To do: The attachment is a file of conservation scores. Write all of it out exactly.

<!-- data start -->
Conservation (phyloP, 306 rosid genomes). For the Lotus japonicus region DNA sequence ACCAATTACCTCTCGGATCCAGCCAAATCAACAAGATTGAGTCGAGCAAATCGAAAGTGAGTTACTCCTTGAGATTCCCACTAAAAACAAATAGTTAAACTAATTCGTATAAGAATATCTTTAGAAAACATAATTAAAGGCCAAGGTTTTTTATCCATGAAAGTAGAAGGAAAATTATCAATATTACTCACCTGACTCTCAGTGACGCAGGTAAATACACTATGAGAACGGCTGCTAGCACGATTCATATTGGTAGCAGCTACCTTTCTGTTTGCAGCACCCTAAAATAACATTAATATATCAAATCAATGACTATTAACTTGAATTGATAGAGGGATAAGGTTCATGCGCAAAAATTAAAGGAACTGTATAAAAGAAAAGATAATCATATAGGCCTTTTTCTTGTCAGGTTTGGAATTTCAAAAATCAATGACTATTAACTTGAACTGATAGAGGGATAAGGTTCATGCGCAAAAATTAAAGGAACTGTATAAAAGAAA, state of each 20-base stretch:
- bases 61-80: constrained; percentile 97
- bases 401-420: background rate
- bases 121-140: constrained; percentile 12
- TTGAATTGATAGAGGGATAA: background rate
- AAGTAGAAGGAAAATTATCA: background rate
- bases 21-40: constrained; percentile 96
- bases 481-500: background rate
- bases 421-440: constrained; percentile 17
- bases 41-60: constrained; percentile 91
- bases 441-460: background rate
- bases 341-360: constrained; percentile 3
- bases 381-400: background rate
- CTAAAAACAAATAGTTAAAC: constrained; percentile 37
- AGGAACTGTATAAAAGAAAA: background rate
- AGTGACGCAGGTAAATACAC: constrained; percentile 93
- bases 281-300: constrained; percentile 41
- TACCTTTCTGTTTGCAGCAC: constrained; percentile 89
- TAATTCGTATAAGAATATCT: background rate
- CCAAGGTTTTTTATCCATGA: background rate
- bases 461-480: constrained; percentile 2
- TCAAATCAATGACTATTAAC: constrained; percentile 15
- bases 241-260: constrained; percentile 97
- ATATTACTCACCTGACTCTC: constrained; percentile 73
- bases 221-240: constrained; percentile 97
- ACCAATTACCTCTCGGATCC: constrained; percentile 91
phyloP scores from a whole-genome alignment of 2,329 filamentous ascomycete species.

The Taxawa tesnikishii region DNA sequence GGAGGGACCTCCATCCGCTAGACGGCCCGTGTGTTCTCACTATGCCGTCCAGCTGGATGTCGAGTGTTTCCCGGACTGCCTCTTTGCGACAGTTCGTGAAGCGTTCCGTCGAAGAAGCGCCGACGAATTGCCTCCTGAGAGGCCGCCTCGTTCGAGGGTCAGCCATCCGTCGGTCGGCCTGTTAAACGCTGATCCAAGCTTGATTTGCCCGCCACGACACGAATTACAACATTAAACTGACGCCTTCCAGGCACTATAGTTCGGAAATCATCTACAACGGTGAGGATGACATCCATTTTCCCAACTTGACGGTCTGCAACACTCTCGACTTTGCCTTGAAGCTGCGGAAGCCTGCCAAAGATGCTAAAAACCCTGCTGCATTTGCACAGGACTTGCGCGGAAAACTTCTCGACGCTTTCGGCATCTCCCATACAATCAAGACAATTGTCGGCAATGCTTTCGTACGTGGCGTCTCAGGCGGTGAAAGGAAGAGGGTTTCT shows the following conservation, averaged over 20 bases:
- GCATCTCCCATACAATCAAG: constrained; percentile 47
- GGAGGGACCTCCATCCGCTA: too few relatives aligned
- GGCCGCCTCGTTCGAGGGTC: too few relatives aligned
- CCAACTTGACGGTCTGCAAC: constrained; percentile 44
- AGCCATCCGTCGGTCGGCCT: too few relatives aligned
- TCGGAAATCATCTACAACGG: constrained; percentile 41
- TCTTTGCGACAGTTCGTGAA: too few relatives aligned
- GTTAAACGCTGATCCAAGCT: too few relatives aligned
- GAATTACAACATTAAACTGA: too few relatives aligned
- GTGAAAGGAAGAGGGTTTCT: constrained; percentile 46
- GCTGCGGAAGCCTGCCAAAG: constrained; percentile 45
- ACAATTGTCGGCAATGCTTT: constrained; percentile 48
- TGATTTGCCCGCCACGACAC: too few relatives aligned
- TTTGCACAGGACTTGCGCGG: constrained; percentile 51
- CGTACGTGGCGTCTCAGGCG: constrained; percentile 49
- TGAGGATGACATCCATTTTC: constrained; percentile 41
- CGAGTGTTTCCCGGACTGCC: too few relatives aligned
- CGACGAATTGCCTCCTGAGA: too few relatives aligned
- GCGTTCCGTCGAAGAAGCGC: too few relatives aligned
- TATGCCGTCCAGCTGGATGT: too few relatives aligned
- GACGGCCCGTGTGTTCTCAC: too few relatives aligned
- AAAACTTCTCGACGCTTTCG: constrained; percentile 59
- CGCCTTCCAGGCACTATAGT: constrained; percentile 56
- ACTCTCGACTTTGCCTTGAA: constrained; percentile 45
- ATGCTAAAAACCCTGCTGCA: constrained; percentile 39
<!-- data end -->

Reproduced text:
Conservation (phyloP, 306 rosid genomes). For the Lotus japonicus region DNA sequence ACCAATTACCTCTCGGATCCAGCCAAATCAACAAGATTGAGTCGAGCAAATCGAAAGTGAGTTACTCCTTGAGATTCCCACTAAAAACAAATAGTTAAACTAATTCGTATAAGAATATCTTTAGAAAACATAATTAAAGGCCAAGGTTTTTTATCCATGAAAGTAGAAGGAAAATTATCAATATTACTCACCTGACTCTCAGTGACGCAGGTAAATACACTATGAGAACGGCTGCTAGCACGATTCATATTGGTAGCAGCTACCTTTCTGTTTGCAGCACCCTAAAATAACATTAATATATCAAATCAATGACTATTAACTTGAATTGATAGAGGGATAAGGTTCATGCGCAAAAATTAAAGGAACTGTATAAAAGAAAAGATAATCATATAGGCCTTTTTCTTGTCAGGTTTGGAATTTCAAAAATCAATGACTATTAACTTGAACTGATAGAGGGATAAGGTTCATGCGCAAAAATTAAAGGAACTGTATAAAAGAAA, state of each 20-base stretch:
- bases 61-80: constrained; percentile 97
- bases 401-420: background rate
- bases 121-140: constrained; percentile 12
- TTGAATTGATAGAGGGATAA: background rate
- AAGTAGAAGGAAAATTATCA: background rate
- bases 21-40: constrained; percentile 96
- bases 481-500: background rate
- bases 421-440: constrained; percentile 17
- bases 41-60: constrained; percentile 91
- bases 441-460: background rate
- bases 341-360: constrained; percentile 3
- bases 381-400: background rate
- CTAAAAACAAATAGTTAAAC: constrained; percentile 37
- AGGAACTGTATAAAAGAAAA: background rate
- AGTGACGCAGGTAAATACAC: constrained; percentile 93
- bases 281-300: constrained; percentile 41
- TACCTTTCTGTTTGCAGCAC: constrained; percentile 89
- TAATTCGTATAAGAATATCT: background rate
- CCAAGGTTTTTTATCCATGA: background rate
- bases 461-480: constrained; percentile 2
- TCAAATCAATGACTATTAAC: constrained; percentile 15
- bases 241-260: constrained; percentile 97
- ATATTACTCACCTGACTCTC: constrained; percentile 73
- bases 221-240: constrained; percentile 97
- ACCAATTACCTCTCGGATCC: constrained; percentile 91
phyloP scores from a whole-genome alignment of 2,329 filamentous ascomycete species.

The Taxawa tesnikishii region DNA sequence GGAGGGACCTCCATCCGCTAGACGGCCCGTGTGTTCTCACTATGCCGTCCAGCTGGATGTCGAGTGTTTCCCGGACTGCCTCTTTGCGACAGTTCGTGAAGCGTTCCGTCGAAGAAGCGCCGACGAATTGCCTCCTGAGAGGCCGCCTCGTTCGAGGGTCAGCCATCCGTCGGTCGGCCTGTTAAACGCTGATCCAAGCTTGATTTGCCCGCCACGACACGAATTACAACATTAAACTGACGCCTTCCAGGCACTATAGTTCGGAAATCATCTACAACGGTGAGGATGACATCCATTTTCCCAACTTGACGGTCTGCAACACTCTCGACTTTGCCTTGAAGCTGCGGAAGCCTGCCAAAGATGCTAAAAACCCTGCTGCATTTGCACAGGACTTGCGCGGAAAACTTCTCGACGCTTTCGGCATCTCCCATACAATCAAGACAATTGTCGGCAATGCTTTCGTACGTGGCGTCTCAGGCGGTGAAAGGAAGAGGGTTTCT shows the following conservation, averaged over 20 bases:
- GCATCTCCCATACAATCAAG: constrained; percentile 47
- GGAGGGACCTCCATCCGCTA: too few relatives aligned
- GGCCGCCTCGTTCGAGGGTC: too few relatives aligned
- CCAACTTGACGGTCTGCAAC: constrained; percentile 44
- AGCCATCCGTCGGTCGGCCT: too few relatives aligned
- TCGGAAATCATCTACAACGG: constrained; percentile 41
- TCTTTGCGACAGTTCGTGAA: too few relatives aligned
- GTTAAACGCTGATCCAAGCT: too few relatives aligned
- GAATTACAACATTAAACTGA: too few relatives aligned
- GTGAAAGGAAGAGGGTTTCT: constrained; percentile 46
- GCTGCGGAAGCCTGCCAAAG: constrained; percentile 45
- ACAATTGTCGGCAATGCTTT: constrained; percentile 48
- TGATTTGCCCGCCACGACAC: too few relatives aligned
- TTTGCACAGGACTTGCGCGG: constrained; percentile 51
- CGTACGTGGCGTCTCAGGCG: constrained; percentile 49
- TGAGGATGACATCCATTTTC: constrained; percentile 41
- CGAGTGTTTCCCGGACTGCC: too few relatives aligned
- CGACGAATTGCCTCCTGAGA: too few relatives aligned
- GCGTTCCGTCGAAGAAGCGC: too few relatives aligned
- TATGCCGTCCAGCTGGATGT: too few relatives aligned
- GACGGCCCGTGTGTTCTCAC: too few relatives aligned
- AAAACTTCTCGACGCTTTCG: constrained; percentile 59
- CGCCTTCCAGGCACTATAGT: constrained; percentile 56
- ACTCTCGACTTTGCCTTGAA: constrained; percentile 45
- ATGCTAAAAACCCTGCTGCA: constrained; percentile 39